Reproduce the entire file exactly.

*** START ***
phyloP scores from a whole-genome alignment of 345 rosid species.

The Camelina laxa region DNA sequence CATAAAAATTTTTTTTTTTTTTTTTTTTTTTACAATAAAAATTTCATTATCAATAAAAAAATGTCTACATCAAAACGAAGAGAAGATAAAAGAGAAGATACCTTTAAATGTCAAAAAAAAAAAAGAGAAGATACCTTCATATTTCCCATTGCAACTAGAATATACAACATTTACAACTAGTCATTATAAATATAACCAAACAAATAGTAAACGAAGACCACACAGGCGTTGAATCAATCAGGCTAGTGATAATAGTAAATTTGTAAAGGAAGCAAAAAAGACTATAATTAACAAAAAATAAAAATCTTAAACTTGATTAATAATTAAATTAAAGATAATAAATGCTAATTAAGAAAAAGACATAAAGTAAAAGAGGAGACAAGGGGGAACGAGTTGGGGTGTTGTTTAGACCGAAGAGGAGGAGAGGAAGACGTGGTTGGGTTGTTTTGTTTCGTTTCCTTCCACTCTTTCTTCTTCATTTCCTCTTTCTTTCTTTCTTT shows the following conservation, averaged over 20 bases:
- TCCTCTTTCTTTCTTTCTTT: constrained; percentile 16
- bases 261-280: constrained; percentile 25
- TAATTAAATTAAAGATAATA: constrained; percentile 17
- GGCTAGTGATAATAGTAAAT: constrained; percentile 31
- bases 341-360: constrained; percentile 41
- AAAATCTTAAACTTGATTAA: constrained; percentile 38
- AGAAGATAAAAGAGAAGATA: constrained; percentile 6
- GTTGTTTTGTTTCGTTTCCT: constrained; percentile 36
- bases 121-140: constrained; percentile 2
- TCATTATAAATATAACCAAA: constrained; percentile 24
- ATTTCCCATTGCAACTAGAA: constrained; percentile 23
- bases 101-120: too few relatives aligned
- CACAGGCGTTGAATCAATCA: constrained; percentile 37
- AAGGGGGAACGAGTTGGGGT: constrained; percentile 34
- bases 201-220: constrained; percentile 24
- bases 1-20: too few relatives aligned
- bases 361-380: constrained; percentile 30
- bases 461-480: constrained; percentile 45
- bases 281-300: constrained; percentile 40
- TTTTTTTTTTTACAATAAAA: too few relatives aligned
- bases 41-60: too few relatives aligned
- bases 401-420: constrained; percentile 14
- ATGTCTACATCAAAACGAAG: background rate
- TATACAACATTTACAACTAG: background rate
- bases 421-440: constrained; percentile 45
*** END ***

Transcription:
phyloP scores from a whole-genome alignment of 345 rosid species.

The Camelina laxa region DNA sequence CATAAAAATTTTTTTTTTTTTTTTTTTTTTTACAATAAAAATTTCATTATCAATAAAAAAATGTCTACATCAAAACGAAGAGAAGATAAAAGAGAAGATACCTTTAAATGTCAAAAAAAAAAAAGAGAAGATACCTTCATATTTCCCATTGCAACTAGAATATACAACATTTACAACTAGTCATTATAAATATAACCAAACAAATAGTAAACGAAGACCACACAGGCGTTGAATCAATCAGGCTAGTGATAATAGTAAATTTGTAAAGGAAGCAAAAAAGACTATAATTAACAAAAAATAAAAATCTTAAACTTGATTAATAATTAAATTAAAGATAATAAATGCTAATTAAGAAAAAGACATAAAGTAAAAGAGGAGACAAGGGGGAACGAGTTGGGGTGTTGTTTAGACCGAAGAGGAGGAGAGGAAGACGTGGTTGGGTTGTTTTGTTTCGTTTCCTTCCACTCTTTCTTCTTCATTTCCTCTTTCTTTCTTTCTTT shows the following conservation, averaged over 20 bases:
- TCCTCTTTCTTTCTTTCTTT: constrained; percentile 16
- bases 261-280: constrained; percentile 25
- TAATTAAATTAAAGATAATA: constrained; percentile 17
- GGCTAGTGATAATAGTAAAT: constrained; percentile 31
- bases 341-360: constrained; percentile 41
- AAAATCTTAAACTTGATTAA: constrained; percentile 38
- AGAAGATAAAAGAGAAGATA: constrained; percentile 6
- GTTGTTTTGTTTCGTTTCCT: constrained; percentile 36
- bases 121-140: constrained; percentile 2
- TCATTATAAATATAACCAAA: constrained; percentile 24
- ATTTCCCATTGCAACTAGAA: constrained; percentile 23
- bases 101-120: too few relatives aligned
- CACAGGCGTTGAATCAATCA: constrained; percentile 37
- AAGGGGGAACGAGTTGGGGT: constrained; percentile 34
- bases 201-220: constrained; percentile 24
- bases 1-20: too few relatives aligned
- bases 361-380: constrained; percentile 30
- bases 461-480: constrained; percentile 45
- bases 281-300: constrained; percentile 40
- TTTTTTTTTTTACAATAAAA: too few relatives aligned
- bases 41-60: too few relatives aligned
- bases 401-420: constrained; percentile 14
- ATGTCTACATCAAAACGAAG: background rate
- TATACAACATTTACAACTAG: background rate
- bases 421-440: constrained; percentile 45